April 19, 2021
People with serious mental illness (SMI) live with conditions that can significantly impair their function, and many are at greater risk for additional chronic health conditions. The care they receive, however, is often low quality and difficult to access, leading to more frequent hospital visits, higher medical costs and, ultimately, a lower life expectancy.
While several models integrate behavioral and physical health needs when caring for these patients, researchers at UNC believe that a new enhanced primary care model shows promise to improve the quality of health services provided to people with SMI and reduce their hospital visits.
Published in the Journal of General Internal Medicine, health policy and management doctoral student Lexie Grove, MPSH, alumnus Alex Gertner, PhD (’20), and alumnae Karen Swietek, PhD (’18) and Ching-Ching Claire Lin, PhD (’17), co-led a study to examine the effect that enhanced services provided by UNC WakeBrook Primary Care in Wake County, North Carolina, had on use of service by people with SMI. The study team also included doctoral student Tyler Malone, MS, and Professor Marisa Domino, PhD, from the Department of Health Policy and Management at the UNC Gillings School of Global Public Health.
“The enhanced primary care model at WakeBrook is innovative because it is specifically tailored to people with serious mental illness,” Grove explained. “Providers receive specialized training to care for people with SMI, and their visit times are longer than a typical primary care visit, which is intended to help them build trust with patients. This study came about because the WakeBrook team wanted to understand whether the model could move the needle on patients’ health care use patterns and preventive service receipt.”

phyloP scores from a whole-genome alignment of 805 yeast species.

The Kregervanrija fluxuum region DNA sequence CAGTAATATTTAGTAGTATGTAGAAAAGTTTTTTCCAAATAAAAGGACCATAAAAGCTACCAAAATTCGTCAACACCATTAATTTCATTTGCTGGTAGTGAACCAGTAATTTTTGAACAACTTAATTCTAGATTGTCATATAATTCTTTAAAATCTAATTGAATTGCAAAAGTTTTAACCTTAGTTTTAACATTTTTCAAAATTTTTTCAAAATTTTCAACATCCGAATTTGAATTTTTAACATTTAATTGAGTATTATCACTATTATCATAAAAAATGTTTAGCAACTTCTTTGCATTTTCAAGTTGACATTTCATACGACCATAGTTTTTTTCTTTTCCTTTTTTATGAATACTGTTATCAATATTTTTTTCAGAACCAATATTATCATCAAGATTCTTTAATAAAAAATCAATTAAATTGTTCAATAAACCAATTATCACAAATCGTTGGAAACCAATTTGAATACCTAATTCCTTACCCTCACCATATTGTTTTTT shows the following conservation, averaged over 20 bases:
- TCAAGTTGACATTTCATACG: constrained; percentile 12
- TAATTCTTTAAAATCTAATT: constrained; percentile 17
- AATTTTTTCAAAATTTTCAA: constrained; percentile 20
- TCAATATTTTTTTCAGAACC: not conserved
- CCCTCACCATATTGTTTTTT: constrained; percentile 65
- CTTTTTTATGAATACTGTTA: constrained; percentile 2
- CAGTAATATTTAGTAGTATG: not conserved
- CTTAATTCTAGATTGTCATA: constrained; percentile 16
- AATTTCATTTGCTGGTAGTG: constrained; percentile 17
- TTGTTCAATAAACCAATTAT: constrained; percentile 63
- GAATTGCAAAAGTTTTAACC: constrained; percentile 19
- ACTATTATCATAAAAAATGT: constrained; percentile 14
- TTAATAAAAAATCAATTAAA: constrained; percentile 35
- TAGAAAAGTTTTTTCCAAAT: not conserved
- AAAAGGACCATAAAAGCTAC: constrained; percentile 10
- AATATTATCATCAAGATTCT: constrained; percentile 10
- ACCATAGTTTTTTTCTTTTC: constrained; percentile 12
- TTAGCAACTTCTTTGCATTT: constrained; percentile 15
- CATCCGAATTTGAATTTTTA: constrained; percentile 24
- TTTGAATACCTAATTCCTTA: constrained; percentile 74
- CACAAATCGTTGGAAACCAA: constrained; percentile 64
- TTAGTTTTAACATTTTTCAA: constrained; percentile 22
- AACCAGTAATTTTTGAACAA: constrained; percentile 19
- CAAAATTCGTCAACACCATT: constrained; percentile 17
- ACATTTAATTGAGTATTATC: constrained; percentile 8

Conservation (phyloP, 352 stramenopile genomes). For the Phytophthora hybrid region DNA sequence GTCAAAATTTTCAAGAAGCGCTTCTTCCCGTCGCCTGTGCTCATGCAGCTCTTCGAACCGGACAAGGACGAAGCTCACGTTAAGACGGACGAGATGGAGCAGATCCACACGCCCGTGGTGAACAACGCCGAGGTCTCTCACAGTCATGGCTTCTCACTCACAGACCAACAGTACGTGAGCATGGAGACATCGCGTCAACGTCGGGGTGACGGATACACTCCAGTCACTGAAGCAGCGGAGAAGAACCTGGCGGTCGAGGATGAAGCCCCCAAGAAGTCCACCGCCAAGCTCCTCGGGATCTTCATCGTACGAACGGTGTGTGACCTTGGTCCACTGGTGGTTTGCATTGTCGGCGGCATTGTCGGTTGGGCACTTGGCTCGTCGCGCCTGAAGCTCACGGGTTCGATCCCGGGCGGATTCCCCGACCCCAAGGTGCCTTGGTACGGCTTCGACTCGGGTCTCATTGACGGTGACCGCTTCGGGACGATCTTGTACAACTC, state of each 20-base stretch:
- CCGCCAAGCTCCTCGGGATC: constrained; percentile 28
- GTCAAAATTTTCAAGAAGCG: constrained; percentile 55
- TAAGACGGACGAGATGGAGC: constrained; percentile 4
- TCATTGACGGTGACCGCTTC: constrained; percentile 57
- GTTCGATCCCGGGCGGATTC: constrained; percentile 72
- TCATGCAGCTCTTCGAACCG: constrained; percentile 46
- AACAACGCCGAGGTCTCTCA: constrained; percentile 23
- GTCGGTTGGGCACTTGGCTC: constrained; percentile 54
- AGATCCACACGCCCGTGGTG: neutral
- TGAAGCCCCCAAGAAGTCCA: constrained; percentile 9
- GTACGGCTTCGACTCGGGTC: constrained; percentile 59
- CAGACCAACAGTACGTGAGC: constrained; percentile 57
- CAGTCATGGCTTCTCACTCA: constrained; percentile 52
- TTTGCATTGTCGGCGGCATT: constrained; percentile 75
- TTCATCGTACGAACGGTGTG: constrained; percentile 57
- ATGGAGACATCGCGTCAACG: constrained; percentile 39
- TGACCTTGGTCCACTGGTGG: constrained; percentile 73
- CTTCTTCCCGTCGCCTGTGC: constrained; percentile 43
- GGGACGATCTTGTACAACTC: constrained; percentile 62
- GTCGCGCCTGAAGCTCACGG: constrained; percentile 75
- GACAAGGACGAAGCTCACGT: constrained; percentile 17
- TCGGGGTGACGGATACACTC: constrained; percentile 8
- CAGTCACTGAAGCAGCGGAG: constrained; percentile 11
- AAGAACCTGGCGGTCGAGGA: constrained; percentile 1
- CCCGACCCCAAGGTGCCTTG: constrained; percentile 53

The WakeBrook Primary Care model was developed by study co-author Beat Steiner, MD, MPH, and other clinicians at UNC. The model trains providers to work with people with SMI, gives them more time to address patients’ needs and supports integration with psychiatric care.
The team reviewed North Carolina Medicaid claims data from patients with schizophrenia or schizoaffective disorder who newly received primary care at WakeBrook and compared them to a control group of new primary care users in Mecklenburg County, which does not have an enhanced primary care clinic. They measured patient use of several services, including the total number of primary care visits, outpatient psychiatric visits, inpatient psychiatric and non-psychiatric admissions, and emergency department (ED) visits in an 18-month follow-up period.
Patients with SMI who used enhanced primary care services were more likely to use certain preventive screenings, including glucose and HIV, than in traditional primary care. They also had fewer non-psychiatric inpatient hospitalizations and used primary care services more frequently, suggesting that an enhanced level of primary care may help patients with SMI become more engaged with providers who can better manage their health needs.
According to the study, for every ten people with SMI newly enrolled in enhanced primary care, three non-psychiatric inpatient stays could be avoided, and twelve additional primary care visits would take place over 18 months.
Study results indicate that the enhanced primary care model has the potential to lead to better outcomes for people with SMI and can be adopted by many team-based health care facilities, like patient-centered medical homes. While the study focused only on a limited demographic, the findings are key in helping public health experts and health care providers learn which medical interventions are worth investing in to provide effective care for people with SMI.
“Healthcare systems can be challenging, frightening and even dangerous places for people with SMI,” said Gertner. “We have a responsibility to adapt systems to the needs of the communities we serve. We’re fortunate that UNC clinicians have worked to develop systems and practices that respond to the need and preferences of people with SMI. The next step is to work on replicating this model and ensuring payment policies can support innovations that improve care for people with SMI.”
The team is currently using electronic health record data to conduct a complementary analysis of the clinical outcomes associated with the WakeBrook model of enhanced primary care.
Additional study team members included Neepa Ray, MS; David L. Rosen, MD, PhD; Theodore R. Zarzar, MD; and Brian Sheitman, MD.
Contact the UNC Gillings School of Global Public Health communications team at firstname.lastname@example.org.